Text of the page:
Hello World - A First Command Line Program


Below is the first command line project.

// HelloWorld - A First Command Line Project

using System;

class Program
{
    static void Main()
    {
        Console.WriteLine("Hello World");
    }
}

To get started with this first program, a little about namespaces, classes and functions needs to be known. These are advanced topics. Briefly, namespaces contain classes. The System namespace contains the class Console. The class Console contains a static function called WriteLine. This function is used to write a string to the system console.

The program begins with a comment. The first identifier in the comment is the name of the project, followed by a brief description of what the program is intended to demonstrate.

Next, the namespace System is brought into view via the statement

using System;

This makes the types declared in the System namespace visible to the program at hand. These types include the Console data type which is used further down in the program.

Classes and functions (methods) are covered later in the volume. However, to get a program running, classes and functions must be used. Thus a small amount of elucidation on classes and functions is required to get started.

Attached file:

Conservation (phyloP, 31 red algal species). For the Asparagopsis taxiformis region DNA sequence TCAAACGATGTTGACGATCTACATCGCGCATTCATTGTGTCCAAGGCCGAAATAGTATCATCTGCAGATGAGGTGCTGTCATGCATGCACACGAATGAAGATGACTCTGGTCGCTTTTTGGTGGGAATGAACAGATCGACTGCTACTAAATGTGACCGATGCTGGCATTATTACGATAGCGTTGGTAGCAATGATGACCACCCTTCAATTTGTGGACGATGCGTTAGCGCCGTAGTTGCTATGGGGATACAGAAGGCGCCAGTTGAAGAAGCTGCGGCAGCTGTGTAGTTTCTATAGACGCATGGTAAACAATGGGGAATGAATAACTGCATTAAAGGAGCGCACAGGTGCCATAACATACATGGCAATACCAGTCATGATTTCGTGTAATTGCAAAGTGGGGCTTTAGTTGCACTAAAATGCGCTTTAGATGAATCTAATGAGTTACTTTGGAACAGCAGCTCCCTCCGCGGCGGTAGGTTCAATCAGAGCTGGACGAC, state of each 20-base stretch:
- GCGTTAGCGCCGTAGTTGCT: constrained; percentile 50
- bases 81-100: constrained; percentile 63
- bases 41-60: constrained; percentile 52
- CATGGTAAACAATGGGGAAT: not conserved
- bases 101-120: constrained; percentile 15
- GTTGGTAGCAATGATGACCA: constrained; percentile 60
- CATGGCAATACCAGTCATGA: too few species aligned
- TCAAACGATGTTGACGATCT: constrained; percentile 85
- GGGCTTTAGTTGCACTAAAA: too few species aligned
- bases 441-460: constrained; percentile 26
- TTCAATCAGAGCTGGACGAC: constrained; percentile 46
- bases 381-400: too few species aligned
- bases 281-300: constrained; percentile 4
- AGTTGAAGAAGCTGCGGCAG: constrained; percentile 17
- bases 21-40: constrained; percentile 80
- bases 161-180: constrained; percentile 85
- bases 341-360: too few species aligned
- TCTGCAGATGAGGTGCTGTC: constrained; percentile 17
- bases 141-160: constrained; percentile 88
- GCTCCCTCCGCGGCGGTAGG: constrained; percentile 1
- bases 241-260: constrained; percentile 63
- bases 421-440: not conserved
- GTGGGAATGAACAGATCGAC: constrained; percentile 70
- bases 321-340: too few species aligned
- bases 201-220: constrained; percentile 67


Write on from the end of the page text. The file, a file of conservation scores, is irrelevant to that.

In C#, methods must be contained within a class (there are no global functions like in C++). This explains why the function Main (the function at which the program commences) must be contained in a class. In the above program, the containing class is simply called Program. All of the console based programs in this volume follow this pattern. The name "Program" (for the class) is entirely arbitrary and could be chosen to be other names. Thus, the pattern for a command line program in C# is as follows.

class ClassName
{
    static void Main()
    {
     ...
    }
}

The function Main is a special function and it must be declared as static. It is the entry point to the program. There are a number of forms that the declaration of Main can take. In its simplest form (as above), the function takes no parameters and returns no value (hence has void return type).

Inside Main() a string is printed to the console. The line is shown again below.

Console.WriteLine("Hello World");

"Hello world" is a string literal. Strings are covered in more detail later.

To compile and execute this example, enter the Visual Studio workbench and select the project \CSharp\Projects\HelloWorld. By convention, each of the samples have the project name at the beginning of the comment at the top of the program. Build the project. Then run the project using Ctrl+F5. Make sure the function lock is turned on. What appears is:

Hello World

This completes the first C# program covered by this book. For a beginner, it is a steep learning curve because namespaces, classes and methods are all required. Once this first program is understood, the rest of the programs of this volume follow a similar pattern.